"He wasn't right," said A's Manager Tony La Russa. Asked if a six-day hiatus might have gotten Stewart out of sync, La Russa said: "I've learned that explanations sound like excuses. Let's just say he was not quite right."
The A's entered this Series with a 10-game postseason winning streak. Half -- five wins -- belonged to Stewart. The A's success for the past two Octobers has, out of all normal baseball proportion, been Stewart's success. He's the heart of this team.
Ignore what Rickey Henderson and Jose Canseco say, even on their pay-to-listen 900 numbers. (Yes, Rickey has one too now -- The Man Of Steal Line.) They're the gifted, fun-loving children in the A's locker room who sometimes get out of hand and have to be reprimanded. Nobody on the A's takes their bravado seriously. The worst they can do is inspire the A's foes. Stewart is the A's adult. What he says and how he performs sets the Oakland tone.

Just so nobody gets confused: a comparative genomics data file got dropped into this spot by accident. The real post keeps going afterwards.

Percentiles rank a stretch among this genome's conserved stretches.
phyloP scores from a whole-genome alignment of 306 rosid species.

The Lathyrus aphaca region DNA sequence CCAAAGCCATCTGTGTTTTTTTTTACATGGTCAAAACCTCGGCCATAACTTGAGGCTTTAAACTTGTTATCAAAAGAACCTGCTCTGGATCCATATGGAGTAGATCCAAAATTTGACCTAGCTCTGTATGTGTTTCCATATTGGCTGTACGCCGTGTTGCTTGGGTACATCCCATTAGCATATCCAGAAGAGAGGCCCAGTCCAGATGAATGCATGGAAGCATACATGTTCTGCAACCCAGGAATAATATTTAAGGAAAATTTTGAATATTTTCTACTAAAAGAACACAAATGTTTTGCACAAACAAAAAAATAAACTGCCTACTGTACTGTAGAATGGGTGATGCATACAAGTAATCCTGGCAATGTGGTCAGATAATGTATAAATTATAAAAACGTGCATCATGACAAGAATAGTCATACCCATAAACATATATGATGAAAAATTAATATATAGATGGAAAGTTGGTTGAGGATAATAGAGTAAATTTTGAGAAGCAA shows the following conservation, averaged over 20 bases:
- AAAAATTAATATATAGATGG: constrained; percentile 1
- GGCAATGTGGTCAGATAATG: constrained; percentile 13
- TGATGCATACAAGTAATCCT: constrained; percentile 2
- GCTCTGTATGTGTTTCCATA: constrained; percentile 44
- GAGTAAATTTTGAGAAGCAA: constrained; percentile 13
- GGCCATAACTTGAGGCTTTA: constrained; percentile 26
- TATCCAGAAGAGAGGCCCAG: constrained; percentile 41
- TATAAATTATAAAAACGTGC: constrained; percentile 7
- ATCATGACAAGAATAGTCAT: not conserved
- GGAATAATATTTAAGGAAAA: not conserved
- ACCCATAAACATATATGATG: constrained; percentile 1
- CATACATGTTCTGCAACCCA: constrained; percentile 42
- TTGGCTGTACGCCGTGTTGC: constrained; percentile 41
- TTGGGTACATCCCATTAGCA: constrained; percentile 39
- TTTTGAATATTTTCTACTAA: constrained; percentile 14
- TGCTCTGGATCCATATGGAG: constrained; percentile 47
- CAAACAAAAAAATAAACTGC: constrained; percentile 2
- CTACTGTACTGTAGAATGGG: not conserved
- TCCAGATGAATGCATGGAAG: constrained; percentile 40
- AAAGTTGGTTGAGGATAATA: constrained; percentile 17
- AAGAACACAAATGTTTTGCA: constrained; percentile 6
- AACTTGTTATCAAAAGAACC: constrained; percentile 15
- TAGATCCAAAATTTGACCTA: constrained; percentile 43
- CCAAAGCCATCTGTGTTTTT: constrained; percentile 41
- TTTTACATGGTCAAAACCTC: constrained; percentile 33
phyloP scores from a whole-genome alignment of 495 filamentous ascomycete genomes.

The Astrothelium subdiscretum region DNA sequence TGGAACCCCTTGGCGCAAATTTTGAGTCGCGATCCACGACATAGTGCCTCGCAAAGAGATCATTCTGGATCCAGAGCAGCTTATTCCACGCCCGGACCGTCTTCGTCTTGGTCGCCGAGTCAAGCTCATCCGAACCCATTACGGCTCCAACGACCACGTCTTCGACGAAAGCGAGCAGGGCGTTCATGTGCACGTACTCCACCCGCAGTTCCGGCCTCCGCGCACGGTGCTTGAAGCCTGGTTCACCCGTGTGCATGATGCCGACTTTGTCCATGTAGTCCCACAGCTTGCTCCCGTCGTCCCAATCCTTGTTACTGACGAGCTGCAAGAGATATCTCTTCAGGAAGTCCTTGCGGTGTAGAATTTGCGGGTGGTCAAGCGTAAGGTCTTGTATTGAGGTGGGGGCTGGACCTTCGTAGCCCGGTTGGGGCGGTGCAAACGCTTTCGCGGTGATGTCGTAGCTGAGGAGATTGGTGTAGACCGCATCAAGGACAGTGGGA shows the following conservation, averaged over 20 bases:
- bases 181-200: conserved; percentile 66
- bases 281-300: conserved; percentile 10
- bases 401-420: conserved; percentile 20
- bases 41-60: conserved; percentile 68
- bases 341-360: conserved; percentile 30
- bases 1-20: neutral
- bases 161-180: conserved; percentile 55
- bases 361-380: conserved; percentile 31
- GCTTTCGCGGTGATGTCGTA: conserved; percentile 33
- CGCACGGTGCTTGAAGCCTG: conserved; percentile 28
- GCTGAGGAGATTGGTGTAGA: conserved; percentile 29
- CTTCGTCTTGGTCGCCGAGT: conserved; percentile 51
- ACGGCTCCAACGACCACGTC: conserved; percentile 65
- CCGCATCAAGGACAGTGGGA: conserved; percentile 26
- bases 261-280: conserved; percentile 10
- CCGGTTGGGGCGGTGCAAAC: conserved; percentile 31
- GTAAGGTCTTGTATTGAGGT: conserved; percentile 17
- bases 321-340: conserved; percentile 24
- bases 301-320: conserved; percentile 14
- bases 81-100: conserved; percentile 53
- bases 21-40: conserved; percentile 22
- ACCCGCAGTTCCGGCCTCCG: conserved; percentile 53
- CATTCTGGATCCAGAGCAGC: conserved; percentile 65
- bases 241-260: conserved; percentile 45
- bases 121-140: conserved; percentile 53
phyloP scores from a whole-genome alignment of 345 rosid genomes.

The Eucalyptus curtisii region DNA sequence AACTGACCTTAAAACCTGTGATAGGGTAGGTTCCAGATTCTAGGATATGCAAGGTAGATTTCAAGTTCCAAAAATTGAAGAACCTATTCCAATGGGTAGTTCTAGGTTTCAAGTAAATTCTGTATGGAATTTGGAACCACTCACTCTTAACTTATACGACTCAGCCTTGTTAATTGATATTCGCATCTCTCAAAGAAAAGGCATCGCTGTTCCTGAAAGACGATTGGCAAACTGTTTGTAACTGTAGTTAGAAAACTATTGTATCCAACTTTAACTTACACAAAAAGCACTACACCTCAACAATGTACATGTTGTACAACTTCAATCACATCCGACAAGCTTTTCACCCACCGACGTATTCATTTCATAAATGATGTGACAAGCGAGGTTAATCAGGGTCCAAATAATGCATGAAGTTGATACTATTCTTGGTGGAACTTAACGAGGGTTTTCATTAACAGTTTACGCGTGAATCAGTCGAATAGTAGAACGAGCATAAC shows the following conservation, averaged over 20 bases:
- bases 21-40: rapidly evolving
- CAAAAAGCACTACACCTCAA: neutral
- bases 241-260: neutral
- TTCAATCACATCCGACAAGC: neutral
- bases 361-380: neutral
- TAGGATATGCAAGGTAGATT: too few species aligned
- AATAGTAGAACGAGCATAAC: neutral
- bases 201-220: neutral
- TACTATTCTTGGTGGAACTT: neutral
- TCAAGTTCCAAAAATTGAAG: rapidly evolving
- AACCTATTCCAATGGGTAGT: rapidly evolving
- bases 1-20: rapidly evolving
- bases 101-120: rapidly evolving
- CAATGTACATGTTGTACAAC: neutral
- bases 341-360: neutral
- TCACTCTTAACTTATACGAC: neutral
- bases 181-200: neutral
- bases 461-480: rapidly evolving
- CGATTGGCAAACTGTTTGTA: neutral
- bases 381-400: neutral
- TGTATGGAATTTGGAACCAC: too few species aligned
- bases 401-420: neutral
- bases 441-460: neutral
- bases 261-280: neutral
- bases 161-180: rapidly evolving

In the '88 Series, the A's lost both games Stewart started. Both times the Dodger foe was . . . Tim Belcher. About as famous a name as Jose Rijo.
Like the Dodgers in '88, the Reds needed an emotional jump-start to prove to themselves they belonged on the field with the A's. Davis provided it. Over the weekened Manager Lou Piniella suggested that Davis, because of his various injuries, bat leadoff and, essentially, give up trying to be a power-hitting cleanup man.
"I had a little meeting with Lou," said Davis. "It was pretty much to the point. I told him I didn't want to do it. I've been batting fourth most of my career and that's where I want to stay for this Series."
"We got our big guy going tonight," said Hatcher, whose walk, single, double, double night was not as vital to his team's confidence as Davis's homer, RBI single and long fly out. "It took a load off his shoulders and ours. . . . Maybe Lou made him a little upset and that was just Eric telling Lou, 'Leave me at fourth.' "